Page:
This initially led us to believe that we had confirmed the presence of a narrow “anabolic window of opportunity.” We then proceeded to perform a sophisticated statistical technique called regression, where we analyzed different variables (i.e. covariates) in isolation to see if they affected the outcome. This produced the most interesting finding of all: the quantity of protein consumed explained virtually all the variance in results!
Specifically, a majority of studies did not match protein intake between groups: the experimental group consumed substantially more protein than the controls. Thus, the average protein consumption in the control groups was well below what is deemed necessary to maximize protein synthesis associated with resistance training.
Only a few studies actually endeavored to match intake. We did a sub-analysis of these studies. No effects were found on protein timing (and this was in spite of having to toss out a study that showed no effect because we weren’t able to obtain sufficient data for analysis).
Why There is No Extreme Urgency for Your Post Workout Meal
AB: Why isn’t timing as important as we thought? How was this thought perpetuated for so long?
Alan: Timing is still important, but indeed the strong urgency of timing implied by the earlier research has not been substantiated. While acute response provides interesting clues and hypotheses, it’s the chronic adaptations that ultimately matter. And thus far, chronic trials have collectively failed to strongly support the idea that muscular adaptations are compromised if there is a short delay in providing protein in the immediate period surrounding the training bout.
Furthermore, recent research has also repeatedly failed to show an enhancement of the anabolic response to training when carbohydrate (even substantial amounts of fast-acting, high-glycemic carbs) is co-ingested with sufficient protein, compared to protein alone.
In answering the question of how this dogma has been perpetuated so long, I’d say there are two main reasons. The first one is that people by nature are resistant to modifying, let alone completely overhauling their beliefs – especially when they have been preaching them as a matter of their careers.
True scientists do not hesitate to change their long-held stance on any given topic if the weight of the evidence warrants it. Unfortunately, this is just not the case with most people, including those in the academic sphere. The second reason for the perpetuation of the traditional wisdom is that the tide-shifting research is relatively new.
The New Rules of Nutrient Timing
AB: Based on the meta-analysis, is there any benefit to timing meals around your workouts?
Alan: It’s intuitively implicit that timing nutrition around training is a good idea from both a fueling for performance and a recovery standpoint. However, our analysis did not detect any significant benefit of timing protein within the “magic hour” either pre- and/or post-exercise. It’s apparent that there is more leeway than this for optimizing gains in size and strength – which is a welcome finding from the standpoint of flexibility, practicality, and convenience.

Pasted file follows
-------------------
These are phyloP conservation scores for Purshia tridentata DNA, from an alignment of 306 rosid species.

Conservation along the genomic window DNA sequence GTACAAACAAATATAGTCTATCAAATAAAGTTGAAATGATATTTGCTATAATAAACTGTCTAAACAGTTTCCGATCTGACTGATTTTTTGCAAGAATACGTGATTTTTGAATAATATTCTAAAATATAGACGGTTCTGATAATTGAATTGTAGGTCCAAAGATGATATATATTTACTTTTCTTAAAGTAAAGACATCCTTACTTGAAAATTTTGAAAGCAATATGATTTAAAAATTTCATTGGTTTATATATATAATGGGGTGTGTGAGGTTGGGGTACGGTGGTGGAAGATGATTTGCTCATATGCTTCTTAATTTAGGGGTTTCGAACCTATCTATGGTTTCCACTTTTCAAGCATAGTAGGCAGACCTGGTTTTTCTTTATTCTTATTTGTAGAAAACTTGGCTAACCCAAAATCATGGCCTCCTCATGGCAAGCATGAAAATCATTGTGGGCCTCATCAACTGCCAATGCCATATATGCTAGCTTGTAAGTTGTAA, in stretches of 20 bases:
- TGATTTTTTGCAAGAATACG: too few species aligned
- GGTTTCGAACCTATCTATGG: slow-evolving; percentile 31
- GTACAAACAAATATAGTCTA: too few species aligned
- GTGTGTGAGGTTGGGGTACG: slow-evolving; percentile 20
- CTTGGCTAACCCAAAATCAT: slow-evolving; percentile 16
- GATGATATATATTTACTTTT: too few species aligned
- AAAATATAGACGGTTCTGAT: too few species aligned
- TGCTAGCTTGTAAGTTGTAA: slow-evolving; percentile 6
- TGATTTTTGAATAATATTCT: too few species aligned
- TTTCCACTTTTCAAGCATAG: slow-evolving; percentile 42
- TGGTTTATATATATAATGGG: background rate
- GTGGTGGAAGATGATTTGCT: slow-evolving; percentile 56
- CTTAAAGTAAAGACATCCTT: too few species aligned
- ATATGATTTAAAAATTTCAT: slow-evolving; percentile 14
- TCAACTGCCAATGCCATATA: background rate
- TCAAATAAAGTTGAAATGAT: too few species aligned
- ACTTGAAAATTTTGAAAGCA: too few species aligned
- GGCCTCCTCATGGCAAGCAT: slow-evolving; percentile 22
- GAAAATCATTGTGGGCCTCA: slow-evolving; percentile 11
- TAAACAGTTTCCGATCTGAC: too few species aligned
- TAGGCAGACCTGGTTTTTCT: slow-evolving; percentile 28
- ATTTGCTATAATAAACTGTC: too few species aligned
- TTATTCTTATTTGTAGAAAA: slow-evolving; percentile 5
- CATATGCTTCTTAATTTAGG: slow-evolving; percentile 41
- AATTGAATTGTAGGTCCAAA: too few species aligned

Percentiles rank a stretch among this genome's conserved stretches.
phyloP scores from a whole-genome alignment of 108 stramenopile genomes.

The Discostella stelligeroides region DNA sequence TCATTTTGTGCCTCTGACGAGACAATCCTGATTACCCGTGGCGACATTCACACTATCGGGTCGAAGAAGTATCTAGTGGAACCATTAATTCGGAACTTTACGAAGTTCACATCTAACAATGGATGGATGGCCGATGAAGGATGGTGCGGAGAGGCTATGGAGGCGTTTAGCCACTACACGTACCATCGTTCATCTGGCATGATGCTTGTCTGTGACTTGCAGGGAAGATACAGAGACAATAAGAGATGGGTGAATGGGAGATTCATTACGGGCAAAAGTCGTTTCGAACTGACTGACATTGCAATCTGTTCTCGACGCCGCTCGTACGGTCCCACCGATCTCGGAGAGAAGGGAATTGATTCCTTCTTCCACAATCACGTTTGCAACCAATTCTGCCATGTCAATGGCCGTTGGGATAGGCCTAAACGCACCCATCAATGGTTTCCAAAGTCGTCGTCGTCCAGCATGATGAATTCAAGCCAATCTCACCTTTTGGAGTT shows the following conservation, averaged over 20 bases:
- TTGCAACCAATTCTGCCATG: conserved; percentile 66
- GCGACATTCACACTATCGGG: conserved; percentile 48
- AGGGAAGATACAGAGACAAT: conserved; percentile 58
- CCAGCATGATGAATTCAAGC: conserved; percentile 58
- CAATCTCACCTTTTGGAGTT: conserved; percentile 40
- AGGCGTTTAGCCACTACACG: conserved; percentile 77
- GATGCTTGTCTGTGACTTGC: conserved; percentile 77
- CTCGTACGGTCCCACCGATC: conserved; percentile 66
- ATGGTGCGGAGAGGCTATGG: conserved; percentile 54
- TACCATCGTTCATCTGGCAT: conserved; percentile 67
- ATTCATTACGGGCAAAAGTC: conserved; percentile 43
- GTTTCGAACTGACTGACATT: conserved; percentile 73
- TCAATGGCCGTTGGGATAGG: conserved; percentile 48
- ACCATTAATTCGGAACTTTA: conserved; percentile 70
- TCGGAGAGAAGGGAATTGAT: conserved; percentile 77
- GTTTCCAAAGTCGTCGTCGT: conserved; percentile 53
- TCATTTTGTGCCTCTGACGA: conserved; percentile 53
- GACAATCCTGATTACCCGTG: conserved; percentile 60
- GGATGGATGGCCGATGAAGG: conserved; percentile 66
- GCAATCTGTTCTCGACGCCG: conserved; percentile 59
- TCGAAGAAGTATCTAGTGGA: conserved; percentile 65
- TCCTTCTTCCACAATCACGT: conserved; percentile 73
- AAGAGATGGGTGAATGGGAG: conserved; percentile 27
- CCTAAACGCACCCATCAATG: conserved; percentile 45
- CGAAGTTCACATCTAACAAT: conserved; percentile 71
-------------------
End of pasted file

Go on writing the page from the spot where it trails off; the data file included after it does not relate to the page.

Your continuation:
AB: From your research, what are the most important takeaways? What can someone who trains use from this to apply to their goals? And does it differ based on muscle building vs. fat loss?
Brad: The primary takeaway from the research is that you don’t need to worry about slamming a protein shake the moment you finish training. It’s okay to chill out for a bit, do what you need to do, and then consume your nutrients.
We estimate that there is approximately a 4 to 6-hour window in and around the workout. The specific timing ultimately depends on when you have a meal prior to training.
Thus, the closer your meal to the training bout, the longer the window following the session. Now there certainly is nothing wrong with consuming nutrients immediately after training. And the limitations of current research leave open the possibility that there may be a small but significant that could be meaningful if your goal is absolute maximization of muscle mass.
Adam Bornstein is a New York Times bestselling author and, according to The Huffington Post, “one of the most inspiring sources in all of health and fitness.” An award-winning writer and editor, Bornstein was the Fitness and Nutrition editor for Men’s Health, Editorial Director at LIVESTRONG.com, and a columnist for SHAPE, Men’s Fitness, and Muscle & Fitness. He’s also a nutrition and fitness advisor for LeBron James, Cindy Crawford, Lindsey Vonn, and Arnold Schwarzenegger. His work has been featured in dozens of publications, including The New York Times, Fast Company, ESPN, and GQ, and he’s appeared on Good Morning America, The Today Show, E! News, and The Cheddar.